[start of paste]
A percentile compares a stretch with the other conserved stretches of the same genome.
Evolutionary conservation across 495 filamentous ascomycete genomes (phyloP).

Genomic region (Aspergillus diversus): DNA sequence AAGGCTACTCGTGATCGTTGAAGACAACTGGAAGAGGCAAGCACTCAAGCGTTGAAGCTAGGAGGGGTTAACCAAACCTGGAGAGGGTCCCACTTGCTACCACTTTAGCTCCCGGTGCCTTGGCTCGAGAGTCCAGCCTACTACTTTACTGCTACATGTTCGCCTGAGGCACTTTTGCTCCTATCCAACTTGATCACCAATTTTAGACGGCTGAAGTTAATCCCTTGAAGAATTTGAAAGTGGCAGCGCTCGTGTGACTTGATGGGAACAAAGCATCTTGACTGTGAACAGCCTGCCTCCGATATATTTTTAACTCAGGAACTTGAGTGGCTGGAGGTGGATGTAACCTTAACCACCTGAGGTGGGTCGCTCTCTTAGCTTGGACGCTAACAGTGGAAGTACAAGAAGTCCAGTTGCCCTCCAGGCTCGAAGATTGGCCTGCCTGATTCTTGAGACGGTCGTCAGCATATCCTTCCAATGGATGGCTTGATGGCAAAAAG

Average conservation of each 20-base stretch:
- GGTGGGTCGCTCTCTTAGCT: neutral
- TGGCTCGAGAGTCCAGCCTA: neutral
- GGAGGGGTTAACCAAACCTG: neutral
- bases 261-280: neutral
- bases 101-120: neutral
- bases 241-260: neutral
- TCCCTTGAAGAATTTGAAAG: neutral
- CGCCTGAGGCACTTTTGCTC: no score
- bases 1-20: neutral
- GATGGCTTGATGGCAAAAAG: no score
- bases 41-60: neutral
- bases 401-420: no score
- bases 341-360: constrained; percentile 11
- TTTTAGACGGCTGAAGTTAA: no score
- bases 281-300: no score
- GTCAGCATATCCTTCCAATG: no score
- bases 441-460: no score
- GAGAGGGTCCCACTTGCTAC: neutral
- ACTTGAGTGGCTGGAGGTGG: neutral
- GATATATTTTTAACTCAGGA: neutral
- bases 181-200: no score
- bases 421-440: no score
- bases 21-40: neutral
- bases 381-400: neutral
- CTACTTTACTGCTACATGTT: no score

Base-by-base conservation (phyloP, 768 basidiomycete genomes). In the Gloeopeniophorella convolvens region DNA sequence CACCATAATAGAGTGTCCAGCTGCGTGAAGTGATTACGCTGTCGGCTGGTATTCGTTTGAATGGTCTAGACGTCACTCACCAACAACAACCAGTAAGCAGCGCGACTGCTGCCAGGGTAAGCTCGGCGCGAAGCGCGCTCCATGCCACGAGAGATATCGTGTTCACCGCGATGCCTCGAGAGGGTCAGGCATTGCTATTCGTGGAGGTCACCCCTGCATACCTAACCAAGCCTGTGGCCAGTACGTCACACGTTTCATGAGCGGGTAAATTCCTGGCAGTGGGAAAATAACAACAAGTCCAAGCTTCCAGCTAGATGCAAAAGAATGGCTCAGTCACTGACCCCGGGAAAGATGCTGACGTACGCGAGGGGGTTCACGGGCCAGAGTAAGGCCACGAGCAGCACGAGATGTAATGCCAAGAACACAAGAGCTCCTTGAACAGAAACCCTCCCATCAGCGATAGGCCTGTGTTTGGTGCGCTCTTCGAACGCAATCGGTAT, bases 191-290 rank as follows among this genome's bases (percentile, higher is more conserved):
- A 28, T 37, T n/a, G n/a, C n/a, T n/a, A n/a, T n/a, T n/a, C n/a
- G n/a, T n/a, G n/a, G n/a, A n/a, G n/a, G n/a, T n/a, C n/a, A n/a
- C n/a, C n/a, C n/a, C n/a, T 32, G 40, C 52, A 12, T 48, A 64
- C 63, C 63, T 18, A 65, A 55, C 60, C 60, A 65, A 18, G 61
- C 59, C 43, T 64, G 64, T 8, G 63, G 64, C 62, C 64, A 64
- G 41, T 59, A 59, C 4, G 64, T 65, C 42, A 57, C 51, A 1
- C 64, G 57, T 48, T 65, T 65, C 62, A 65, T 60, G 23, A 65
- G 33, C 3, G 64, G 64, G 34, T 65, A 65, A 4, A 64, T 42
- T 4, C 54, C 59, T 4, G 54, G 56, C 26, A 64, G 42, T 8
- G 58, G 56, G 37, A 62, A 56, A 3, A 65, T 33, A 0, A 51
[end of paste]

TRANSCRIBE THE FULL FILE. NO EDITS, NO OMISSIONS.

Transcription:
A percentile compares a stretch with the other conserved stretches of the same genome.
Evolutionary conservation across 495 filamentous ascomycete genomes (phyloP).

Genomic region (Aspergillus diversus): DNA sequence AAGGCTACTCGTGATCGTTGAAGACAACTGGAAGAGGCAAGCACTCAAGCGTTGAAGCTAGGAGGGGTTAACCAAACCTGGAGAGGGTCCCACTTGCTACCACTTTAGCTCCCGGTGCCTTGGCTCGAGAGTCCAGCCTACTACTTTACTGCTACATGTTCGCCTGAGGCACTTTTGCTCCTATCCAACTTGATCACCAATTTTAGACGGCTGAAGTTAATCCCTTGAAGAATTTGAAAGTGGCAGCGCTCGTGTGACTTGATGGGAACAAAGCATCTTGACTGTGAACAGCCTGCCTCCGATATATTTTTAACTCAGGAACTTGAGTGGCTGGAGGTGGATGTAACCTTAACCACCTGAGGTGGGTCGCTCTCTTAGCTTGGACGCTAACAGTGGAAGTACAAGAAGTCCAGTTGCCCTCCAGGCTCGAAGATTGGCCTGCCTGATTCTTGAGACGGTCGTCAGCATATCCTTCCAATGGATGGCTTGATGGCAAAAAG

Average conservation of each 20-base stretch:
- GGTGGGTCGCTCTCTTAGCT: neutral
- TGGCTCGAGAGTCCAGCCTA: neutral
- GGAGGGGTTAACCAAACCTG: neutral
- bases 261-280: neutral
- bases 101-120: neutral
- bases 241-260: neutral
- TCCCTTGAAGAATTTGAAAG: neutral
- CGCCTGAGGCACTTTTGCTC: no score
- bases 1-20: neutral
- GATGGCTTGATGGCAAAAAG: no score
- bases 41-60: neutral
- bases 401-420: no score
- bases 341-360: constrained; percentile 11
- TTTTAGACGGCTGAAGTTAA: no score
- bases 281-300: no score
- GTCAGCATATCCTTCCAATG: no score
- bases 441-460: no score
- GAGAGGGTCCCACTTGCTAC: neutral
- ACTTGAGTGGCTGGAGGTGG: neutral
- GATATATTTTTAACTCAGGA: neutral
- bases 181-200: no score
- bases 421-440: no score
- bases 21-40: neutral
- bases 381-400: neutral
- CTACTTTACTGCTACATGTT: no score

Base-by-base conservation (phyloP, 768 basidiomycete genomes). In the Gloeopeniophorella convolvens region DNA sequence CACCATAATAGAGTGTCCAGCTGCGTGAAGTGATTACGCTGTCGGCTGGTATTCGTTTGAATGGTCTAGACGTCACTCACCAACAACAACCAGTAAGCAGCGCGACTGCTGCCAGGGTAAGCTCGGCGCGAAGCGCGCTCCATGCCACGAGAGATATCGTGTTCACCGCGATGCCTCGAGAGGGTCAGGCATTGCTATTCGTGGAGGTCACCCCTGCATACCTAACCAAGCCTGTGGCCAGTACGTCACACGTTTCATGAGCGGGTAAATTCCTGGCAGTGGGAAAATAACAACAAGTCCAAGCTTCCAGCTAGATGCAAAAGAATGGCTCAGTCACTGACCCCGGGAAAGATGCTGACGTACGCGAGGGGGTTCACGGGCCAGAGTAAGGCCACGAGCAGCACGAGATGTAATGCCAAGAACACAAGAGCTCCTTGAACAGAAACCCTCCCATCAGCGATAGGCCTGTGTTTGGTGCGCTCTTCGAACGCAATCGGTAT, bases 191-290 rank as follows among this genome's bases (percentile, higher is more conserved):
- A 28, T 37, T n/a, G n/a, C n/a, T n/a, A n/a, T n/a, T n/a, C n/a
- G n/a, T n/a, G n/a, G n/a, A n/a, G n/a, G n/a, T n/a, C n/a, A n/a
- C n/a, C n/a, C n/a, C n/a, T 32, G 40, C 52, A 12, T 48, A 64
- C 63, C 63, T 18, A 65, A 55, C 60, C 60, A 65, A 18, G 61
- C 59, C 43, T 64, G 64, T 8, G 63, G 64, C 62, C 64, A 64
- G 41, T 59, A 59, C 4, G 64, T 65, C 42, A 57, C 51, A 1
- C 64, G 57, T 48, T 65, T 65, C 62, A 65, T 60, G 23, A 65
- G 33, C 3, G 64, G 64, G 34, T 65, A 65, A 4, A 64, T 42
- T 4, C 54, C 59, T 4, G 54, G 56, C 26, A 64, G 42, T 8
- G 58, G 56, G 37, A 62, A 56, A 3, A 65, T 33, A 0, A 51